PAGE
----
Arming the Syrian Rebels?

Learn from history, or you're destined to repeat it.  Last year the world watched as Libya birthed a new regime, but not after months of hard labor and thousands of deaths.  The U.S., leading NATO from behind, provided air support and enforced a no-fly zone, yet we didn't provide support in the form of weapons or advisers to the rebels.  But other groups did -- groups that now have influence over the direction of the nation, and that direction is leading right into the hands of Islamic fundamentalists and elements of the Muslim Brotherhood.

Indeed, after the early civilian demonstrations were met with extreme violence by Gaddafi, including via sending bombers to crush the peaceful marches, the international community authorized via U.N. Security Council Resolution 1973 military action, "in defense of the civilian populations threatened by the regime."  But because of lack of initial engagement with the right partners, the rebellion was seized by the Islamists, and the country is now under the influence of armed factions, one of which is led by former al-Qaeda cadres.

Syria, while different from Libya in many ways, is similar in one: if the United States fails to provide support in the form of arming the rebels who are attempting to overthrow Assad, another group will.  Already, we see al-Qaeda elements from Iraq slipping across the border and Muslim Brotherhood support flowing in from Turkey.

I visited the area just last week and traveled to the border area of Syria and Iraq, where I met with leaders from the Arab and Kurdish Syrian opposition groups, which includes the FSA and SNC.  Unlike in Libya, the Syrians oppositionists are pleading for U.S. involvement.  They actually requested not only air support, but arms with which to fight and advisers to help with training and strategic guidance.

There are obstacles and questions surrounding the prospect of providing weapons and munitions to the rebels, such as how you ensure that they don't fall into the hands of known terrorist organizations such as AQ and the PKK.  However, larger questions loom, such as "what is the cost of inaction?"  Syria has dominated Lebanon and threatened Israel for decades.  There is no question that Syria is in league with Iran.  Syrian oppositionists repeatedly passed along information about armed Iranians in civilian clothing at military bases in the northern Syrian province of al-Hasaka.  Removing Assad's vicious regime effectively breaks the Iranian geographic connection to the Mediterranean Sea and significantly reduces its ability to threaten Israel.

In his prescient book which predicted the Arab Spring as of 2010, Walid Phares, author of The Coming Revolution: Struggle for Freedom in the Middle East, and who advises members of the U.S. Congress and the European Parliament on the region, told me that "we're witnessing a race in the region with three main players in each country: the authoritarian regimes, the Islamists and the forces of civil society.  When the dictators goes down, the race will be down to two: jihadists and seculars.  We'd better chose our horse early on, before it will become too late."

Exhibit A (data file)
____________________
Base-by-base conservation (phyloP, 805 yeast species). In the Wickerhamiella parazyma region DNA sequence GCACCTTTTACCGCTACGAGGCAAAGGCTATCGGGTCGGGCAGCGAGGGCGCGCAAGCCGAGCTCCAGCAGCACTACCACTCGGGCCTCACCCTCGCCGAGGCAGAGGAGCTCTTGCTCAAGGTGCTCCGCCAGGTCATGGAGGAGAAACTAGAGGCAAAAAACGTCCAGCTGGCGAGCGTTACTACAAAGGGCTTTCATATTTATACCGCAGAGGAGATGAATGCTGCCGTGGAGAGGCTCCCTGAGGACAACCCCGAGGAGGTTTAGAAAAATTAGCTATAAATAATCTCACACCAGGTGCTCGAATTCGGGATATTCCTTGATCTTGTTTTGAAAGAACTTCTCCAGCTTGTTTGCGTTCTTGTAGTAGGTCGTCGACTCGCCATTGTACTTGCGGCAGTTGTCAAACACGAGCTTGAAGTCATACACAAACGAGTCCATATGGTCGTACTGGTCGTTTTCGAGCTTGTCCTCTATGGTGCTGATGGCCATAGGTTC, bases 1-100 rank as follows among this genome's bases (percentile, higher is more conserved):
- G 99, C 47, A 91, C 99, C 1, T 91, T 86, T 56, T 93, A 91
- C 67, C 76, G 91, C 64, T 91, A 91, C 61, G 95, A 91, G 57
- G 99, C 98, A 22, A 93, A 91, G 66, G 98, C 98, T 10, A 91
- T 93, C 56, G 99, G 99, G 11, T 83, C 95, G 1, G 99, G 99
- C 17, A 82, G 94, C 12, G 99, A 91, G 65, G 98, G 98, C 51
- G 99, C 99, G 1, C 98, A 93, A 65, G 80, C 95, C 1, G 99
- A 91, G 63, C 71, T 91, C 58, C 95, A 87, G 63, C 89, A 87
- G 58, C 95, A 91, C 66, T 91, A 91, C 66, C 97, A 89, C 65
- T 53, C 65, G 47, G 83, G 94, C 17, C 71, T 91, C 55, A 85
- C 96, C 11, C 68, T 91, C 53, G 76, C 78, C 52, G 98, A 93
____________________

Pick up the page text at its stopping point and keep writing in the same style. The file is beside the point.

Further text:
Phares's predictions materialized not only in Libya, but also in Egypt and Tunisia.  Islamists are seizing these countries from dictators.  In Syria, there are several factions within the opposition.  The seculars are present across the uprising, and so are the Muslim Brotherhood and other Islamists.  If we want to ensure a post-Assad Syria which would be democratic and move toward peace and prosperity, we need to partner now with those segments of society which are favorable to pluralism.  Included in this category are secular and reformist Syrians among the Sunni majority and minorities including Kurds and Christians, but also Druse and even anti-Assad Alawites.  Phares has rarely been wrong on country assessments.  

The president has said he seeks a resolution without military intervention, and that is an achievable aim.  Providing the rebels with a way to defend themselves allows them to resolve the issue on their own.  Standing on the sidelines and hoping for a good outcome, however, is no way to run a foreign policy.  The United States is the leader of the free world, the standard-bearer for democracy and a champion of human rights. The shining city on a hill has an obligation to help those who are trying to shrug off the shackles of a dictator whose government, in league with the evil empire of Iran, has been a plague in the region for decades.

Jamie Smith is a decorated former CIA officer; founding director of Blackwater Security; and frequent commentator on intelligence, security, and terrorism matters for FOX News, CNN, and MSNBC.  Follow on Twitter @JamieSmith1776.

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